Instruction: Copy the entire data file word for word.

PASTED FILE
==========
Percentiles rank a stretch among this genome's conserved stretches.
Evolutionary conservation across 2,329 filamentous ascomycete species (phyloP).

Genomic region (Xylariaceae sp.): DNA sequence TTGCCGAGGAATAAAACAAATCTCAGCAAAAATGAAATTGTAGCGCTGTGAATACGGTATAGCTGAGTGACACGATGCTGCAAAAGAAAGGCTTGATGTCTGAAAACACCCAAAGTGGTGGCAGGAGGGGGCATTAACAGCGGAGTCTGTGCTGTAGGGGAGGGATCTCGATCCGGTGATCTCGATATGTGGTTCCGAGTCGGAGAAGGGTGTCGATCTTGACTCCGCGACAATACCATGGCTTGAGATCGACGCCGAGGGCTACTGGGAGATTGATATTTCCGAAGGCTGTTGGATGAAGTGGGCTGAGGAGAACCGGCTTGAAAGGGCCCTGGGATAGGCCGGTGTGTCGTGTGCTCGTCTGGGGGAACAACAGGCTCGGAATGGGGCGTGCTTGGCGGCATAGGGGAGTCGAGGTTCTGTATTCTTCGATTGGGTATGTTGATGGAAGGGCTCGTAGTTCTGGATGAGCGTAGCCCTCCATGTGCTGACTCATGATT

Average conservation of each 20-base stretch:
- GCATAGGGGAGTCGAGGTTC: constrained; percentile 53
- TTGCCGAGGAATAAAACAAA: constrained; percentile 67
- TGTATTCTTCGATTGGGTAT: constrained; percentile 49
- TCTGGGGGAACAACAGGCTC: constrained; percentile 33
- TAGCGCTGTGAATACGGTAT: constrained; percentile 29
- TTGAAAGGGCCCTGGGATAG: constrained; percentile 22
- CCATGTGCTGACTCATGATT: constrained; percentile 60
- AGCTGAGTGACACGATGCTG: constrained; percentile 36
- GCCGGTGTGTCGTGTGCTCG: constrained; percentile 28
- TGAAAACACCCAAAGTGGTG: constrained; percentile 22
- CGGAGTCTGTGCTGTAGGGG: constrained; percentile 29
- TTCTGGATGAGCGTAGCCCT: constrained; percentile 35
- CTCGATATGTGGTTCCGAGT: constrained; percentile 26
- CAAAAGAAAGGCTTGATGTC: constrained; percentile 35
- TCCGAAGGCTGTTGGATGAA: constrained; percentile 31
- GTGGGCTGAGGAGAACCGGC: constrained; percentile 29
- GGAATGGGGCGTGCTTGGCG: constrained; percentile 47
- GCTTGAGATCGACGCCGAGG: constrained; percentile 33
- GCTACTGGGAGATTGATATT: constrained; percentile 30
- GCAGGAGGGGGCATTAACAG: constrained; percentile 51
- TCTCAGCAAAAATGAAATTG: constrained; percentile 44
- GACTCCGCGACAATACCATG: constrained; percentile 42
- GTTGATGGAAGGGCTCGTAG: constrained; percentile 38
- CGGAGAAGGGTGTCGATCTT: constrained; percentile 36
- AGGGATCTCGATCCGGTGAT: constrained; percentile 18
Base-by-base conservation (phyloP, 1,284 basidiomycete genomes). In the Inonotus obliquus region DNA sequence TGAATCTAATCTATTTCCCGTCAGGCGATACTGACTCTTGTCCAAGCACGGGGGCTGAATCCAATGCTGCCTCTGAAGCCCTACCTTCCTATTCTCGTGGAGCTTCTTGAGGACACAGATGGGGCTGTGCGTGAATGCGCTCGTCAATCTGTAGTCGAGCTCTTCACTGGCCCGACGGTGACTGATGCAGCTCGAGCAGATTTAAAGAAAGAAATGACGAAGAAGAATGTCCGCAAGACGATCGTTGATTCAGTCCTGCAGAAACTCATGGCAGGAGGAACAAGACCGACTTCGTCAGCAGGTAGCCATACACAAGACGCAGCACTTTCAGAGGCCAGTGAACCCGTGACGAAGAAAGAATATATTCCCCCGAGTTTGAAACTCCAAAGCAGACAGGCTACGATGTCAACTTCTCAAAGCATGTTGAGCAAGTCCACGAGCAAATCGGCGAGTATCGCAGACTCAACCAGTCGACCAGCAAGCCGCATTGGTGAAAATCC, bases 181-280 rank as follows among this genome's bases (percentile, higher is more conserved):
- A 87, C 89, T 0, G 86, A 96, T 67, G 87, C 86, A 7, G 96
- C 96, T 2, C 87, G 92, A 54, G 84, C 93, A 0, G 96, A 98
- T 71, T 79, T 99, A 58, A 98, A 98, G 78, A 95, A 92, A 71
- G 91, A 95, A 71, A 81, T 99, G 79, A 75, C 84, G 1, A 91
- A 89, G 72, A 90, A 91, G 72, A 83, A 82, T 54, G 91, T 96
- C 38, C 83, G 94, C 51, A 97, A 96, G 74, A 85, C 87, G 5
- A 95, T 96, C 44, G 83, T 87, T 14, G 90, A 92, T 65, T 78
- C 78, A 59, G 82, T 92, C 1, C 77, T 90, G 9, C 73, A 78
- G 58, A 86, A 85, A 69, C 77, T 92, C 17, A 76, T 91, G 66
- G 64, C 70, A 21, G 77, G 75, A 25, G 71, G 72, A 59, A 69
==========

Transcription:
Percentiles rank a stretch among this genome's conserved stretches.
Evolutionary conservation across 2,329 filamentous ascomycete species (phyloP).

Genomic region (Xylariaceae sp.): DNA sequence TTGCCGAGGAATAAAACAAATCTCAGCAAAAATGAAATTGTAGCGCTGTGAATACGGTATAGCTGAGTGACACGATGCTGCAAAAGAAAGGCTTGATGTCTGAAAACACCCAAAGTGGTGGCAGGAGGGGGCATTAACAGCGGAGTCTGTGCTGTAGGGGAGGGATCTCGATCCGGTGATCTCGATATGTGGTTCCGAGTCGGAGAAGGGTGTCGATCTTGACTCCGCGACAATACCATGGCTTGAGATCGACGCCGAGGGCTACTGGGAGATTGATATTTCCGAAGGCTGTTGGATGAAGTGGGCTGAGGAGAACCGGCTTGAAAGGGCCCTGGGATAGGCCGGTGTGTCGTGTGCTCGTCTGGGGGAACAACAGGCTCGGAATGGGGCGTGCTTGGCGGCATAGGGGAGTCGAGGTTCTGTATTCTTCGATTGGGTATGTTGATGGAAGGGCTCGTAGTTCTGGATGAGCGTAGCCCTCCATGTGCTGACTCATGATT

Average conservation of each 20-base stretch:
- GCATAGGGGAGTCGAGGTTC: constrained; percentile 53
- TTGCCGAGGAATAAAACAAA: constrained; percentile 67
- TGTATTCTTCGATTGGGTAT: constrained; percentile 49
- TCTGGGGGAACAACAGGCTC: constrained; percentile 33
- TAGCGCTGTGAATACGGTAT: constrained; percentile 29
- TTGAAAGGGCCCTGGGATAG: constrained; percentile 22
- CCATGTGCTGACTCATGATT: constrained; percentile 60
- AGCTGAGTGACACGATGCTG: constrained; percentile 36
- GCCGGTGTGTCGTGTGCTCG: constrained; percentile 28
- TGAAAACACCCAAAGTGGTG: constrained; percentile 22
- CGGAGTCTGTGCTGTAGGGG: constrained; percentile 29
- TTCTGGATGAGCGTAGCCCT: constrained; percentile 35
- CTCGATATGTGGTTCCGAGT: constrained; percentile 26
- CAAAAGAAAGGCTTGATGTC: constrained; percentile 35
- TCCGAAGGCTGTTGGATGAA: constrained; percentile 31
- GTGGGCTGAGGAGAACCGGC: constrained; percentile 29
- GGAATGGGGCGTGCTTGGCG: constrained; percentile 47
- GCTTGAGATCGACGCCGAGG: constrained; percentile 33
- GCTACTGGGAGATTGATATT: constrained; percentile 30
- GCAGGAGGGGGCATTAACAG: constrained; percentile 51
- TCTCAGCAAAAATGAAATTG: constrained; percentile 44
- GACTCCGCGACAATACCATG: constrained; percentile 42
- GTTGATGGAAGGGCTCGTAG: constrained; percentile 38
- CGGAGAAGGGTGTCGATCTT: constrained; percentile 36
- AGGGATCTCGATCCGGTGAT: constrained; percentile 18
Base-by-base conservation (phyloP, 1,284 basidiomycete genomes). In the Inonotus obliquus region DNA sequence TGAATCTAATCTATTTCCCGTCAGGCGATACTGACTCTTGTCCAAGCACGGGGGCTGAATCCAATGCTGCCTCTGAAGCCCTACCTTCCTATTCTCGTGGAGCTTCTTGAGGACACAGATGGGGCTGTGCGTGAATGCGCTCGTCAATCTGTAGTCGAGCTCTTCACTGGCCCGACGGTGACTGATGCAGCTCGAGCAGATTTAAAGAAAGAAATGACGAAGAAGAATGTCCGCAAGACGATCGTTGATTCAGTCCTGCAGAAACTCATGGCAGGAGGAACAAGACCGACTTCGTCAGCAGGTAGCCATACACAAGACGCAGCACTTTCAGAGGCCAGTGAACCCGTGACGAAGAAAGAATATATTCCCCCGAGTTTGAAACTCCAAAGCAGACAGGCTACGATGTCAACTTCTCAAAGCATGTTGAGCAAGTCCACGAGCAAATCGGCGAGTATCGCAGACTCAACCAGTCGACCAGCAAGCCGCATTGGTGAAAATCC, bases 181-280 rank as follows among this genome's bases (percentile, higher is more conserved):
- A 87, C 89, T 0, G 86, A 96, T 67, G 87, C 86, A 7, G 96
- C 96, T 2, C 87, G 92, A 54, G 84, C 93, A 0, G 96, A 98
- T 71, T 79, T 99, A 58, A 98, A 98, G 78, A 95, A 92, A 71
- G 91, A 95, A 71, A 81, T 99, G 79, A 75, C 84, G 1, A 91
- A 89, G 72, A 90, A 91, G 72, A 83, A 82, T 54, G 91, T 96
- C 38, C 83, G 94, C 51, A 97, A 96, G 74, A 85, C 87, G 5
- A 95, T 96, C 44, G 83, T 87, T 14, G 90, A 92, T 65, T 78
- C 78, A 59, G 82, T 92, C 1, C 77, T 90, G 9, C 73, A 78
- G 58, A 86, A 85, A 69, C 77, T 92, C 17, A 76, T 91, G 66
- G 64, C 70, A 21, G 77, G 75, A 25, G 71, G 72, A 59, A 69